NEW YORK: Edwin Perello discovered that Bing, the Microsoft search engine, could find addresses in his rural Indiana town when Google could not.
Laura Michelson, an administrative assistant in San Francisco, was lured by Bing’s flight fare tracker. Paul Callan, a photography buff in Chicago, fell for Bing’s vivid background images.
Like most Americans, they still use Google as their main search tool. But more often, they find themselves navigating to Microsoft’s year-old Bing for certain tasks, and sometimes they stay a while.
“I was a Google user before, but the more I used Bing the more I liked it,” Mr Callan said. “It’s more like muscle memory takes me to Google.”
Bing still handles a small slice of Web searches in the United States, 12.7% in June, compared with Google’s 62.6%, as measured by comScore, the Web analytics firm. But Bing’s share has been growing, as has Yahoo’s , while Google’s has been shrinking.
And while no one argues that Google’s dominance is in immediate jeopardy, Google is watching Microsoft closely, mimicking some of Bing’s innovations — like its travel search engine, its ability to tie more tools to social networking sites and its image search — or buying start-ups to help it do so in future.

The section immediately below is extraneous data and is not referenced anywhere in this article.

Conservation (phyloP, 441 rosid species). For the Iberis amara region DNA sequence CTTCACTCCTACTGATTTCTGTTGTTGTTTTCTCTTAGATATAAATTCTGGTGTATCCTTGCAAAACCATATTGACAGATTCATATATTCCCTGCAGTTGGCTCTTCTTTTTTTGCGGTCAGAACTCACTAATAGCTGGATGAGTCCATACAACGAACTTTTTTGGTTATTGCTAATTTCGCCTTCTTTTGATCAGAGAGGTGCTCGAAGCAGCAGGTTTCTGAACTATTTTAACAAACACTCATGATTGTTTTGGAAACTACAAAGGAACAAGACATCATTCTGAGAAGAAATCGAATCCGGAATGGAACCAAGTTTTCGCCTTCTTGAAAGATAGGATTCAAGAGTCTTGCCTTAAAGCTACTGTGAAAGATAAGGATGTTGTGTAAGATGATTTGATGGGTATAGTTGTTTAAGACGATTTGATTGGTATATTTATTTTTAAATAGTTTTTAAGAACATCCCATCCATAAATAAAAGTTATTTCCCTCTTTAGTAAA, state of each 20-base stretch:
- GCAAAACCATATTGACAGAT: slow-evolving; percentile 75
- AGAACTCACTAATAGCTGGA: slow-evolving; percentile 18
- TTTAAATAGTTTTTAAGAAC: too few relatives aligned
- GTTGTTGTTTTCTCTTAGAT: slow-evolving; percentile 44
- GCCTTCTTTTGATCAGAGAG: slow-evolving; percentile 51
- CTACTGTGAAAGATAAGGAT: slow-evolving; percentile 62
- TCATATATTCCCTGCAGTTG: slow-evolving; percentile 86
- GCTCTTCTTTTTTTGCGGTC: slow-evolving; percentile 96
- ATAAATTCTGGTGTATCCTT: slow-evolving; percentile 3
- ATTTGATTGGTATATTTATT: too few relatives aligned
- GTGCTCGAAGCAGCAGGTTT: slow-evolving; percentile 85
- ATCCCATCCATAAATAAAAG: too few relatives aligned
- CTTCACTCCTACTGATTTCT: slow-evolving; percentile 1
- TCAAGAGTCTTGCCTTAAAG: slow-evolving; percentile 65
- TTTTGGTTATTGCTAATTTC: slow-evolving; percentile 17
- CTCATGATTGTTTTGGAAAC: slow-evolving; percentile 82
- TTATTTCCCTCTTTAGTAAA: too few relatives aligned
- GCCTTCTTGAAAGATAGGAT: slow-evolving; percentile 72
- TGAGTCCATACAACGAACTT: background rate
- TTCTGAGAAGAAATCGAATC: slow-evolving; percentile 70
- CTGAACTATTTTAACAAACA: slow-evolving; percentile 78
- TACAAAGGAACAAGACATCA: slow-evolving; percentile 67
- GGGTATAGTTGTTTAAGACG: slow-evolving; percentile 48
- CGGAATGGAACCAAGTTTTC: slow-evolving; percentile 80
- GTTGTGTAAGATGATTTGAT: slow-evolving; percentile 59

Google has even taken on some of Bing’s distinctive look, like giving people the option of a Bing-like colourful background, and the placement of navigation tools on the left-hand side of the page. The result is a renaissance in search, resulting in more sophisticated tools for consumers who want richer answers to complex questions than the standard litany of blue links.
The competition is a remarkable and surprising twist: Microsoft, knocked around for so long as a bumbling laggard, has given the innovative upstart Google a kick in the pants. As the search engines introduce feature after competing feature, some analysts say they have set off an arms race, with the companies poised to spend whatever it takes to win the second phase of Web search.
“There is a cold war going on,” said Sandeep Aggarwal, senior Internet and software analyst at Caris & Company, who watches both companies. “Clearly, you can see how Bing’s competition is forcing Google to try and catch up in some places.”